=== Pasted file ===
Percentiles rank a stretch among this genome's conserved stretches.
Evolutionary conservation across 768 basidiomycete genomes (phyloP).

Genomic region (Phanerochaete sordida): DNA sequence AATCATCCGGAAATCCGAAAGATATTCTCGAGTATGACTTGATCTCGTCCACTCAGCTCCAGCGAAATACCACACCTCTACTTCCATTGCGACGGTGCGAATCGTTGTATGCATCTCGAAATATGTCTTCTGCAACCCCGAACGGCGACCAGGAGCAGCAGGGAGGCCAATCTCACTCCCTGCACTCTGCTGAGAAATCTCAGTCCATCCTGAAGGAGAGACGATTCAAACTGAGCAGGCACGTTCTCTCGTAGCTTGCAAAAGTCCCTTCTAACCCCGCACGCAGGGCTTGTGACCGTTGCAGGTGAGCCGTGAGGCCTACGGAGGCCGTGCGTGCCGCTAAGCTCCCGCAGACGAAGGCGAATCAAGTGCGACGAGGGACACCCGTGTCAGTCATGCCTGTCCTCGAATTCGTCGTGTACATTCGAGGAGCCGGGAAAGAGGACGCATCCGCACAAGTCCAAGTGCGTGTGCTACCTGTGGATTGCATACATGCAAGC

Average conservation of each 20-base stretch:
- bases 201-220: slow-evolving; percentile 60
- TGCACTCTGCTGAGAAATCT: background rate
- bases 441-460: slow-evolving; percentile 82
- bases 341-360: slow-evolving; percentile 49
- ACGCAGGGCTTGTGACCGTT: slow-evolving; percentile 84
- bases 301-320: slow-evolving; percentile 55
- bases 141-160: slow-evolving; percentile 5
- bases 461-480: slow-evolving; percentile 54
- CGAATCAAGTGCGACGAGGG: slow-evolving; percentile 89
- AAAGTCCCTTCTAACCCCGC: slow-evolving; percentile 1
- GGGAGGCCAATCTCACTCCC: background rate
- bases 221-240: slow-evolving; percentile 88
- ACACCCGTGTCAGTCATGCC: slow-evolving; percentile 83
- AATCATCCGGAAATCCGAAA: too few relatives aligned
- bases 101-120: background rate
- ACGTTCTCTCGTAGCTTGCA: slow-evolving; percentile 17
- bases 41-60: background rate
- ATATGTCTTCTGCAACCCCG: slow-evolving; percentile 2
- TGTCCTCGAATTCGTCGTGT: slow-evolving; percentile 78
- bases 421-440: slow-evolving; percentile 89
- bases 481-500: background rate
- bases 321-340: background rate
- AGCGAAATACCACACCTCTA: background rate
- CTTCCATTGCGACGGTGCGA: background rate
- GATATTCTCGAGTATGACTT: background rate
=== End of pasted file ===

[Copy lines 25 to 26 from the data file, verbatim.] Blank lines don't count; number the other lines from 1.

- bases 481-500: background rate
- bases 321-340: background rate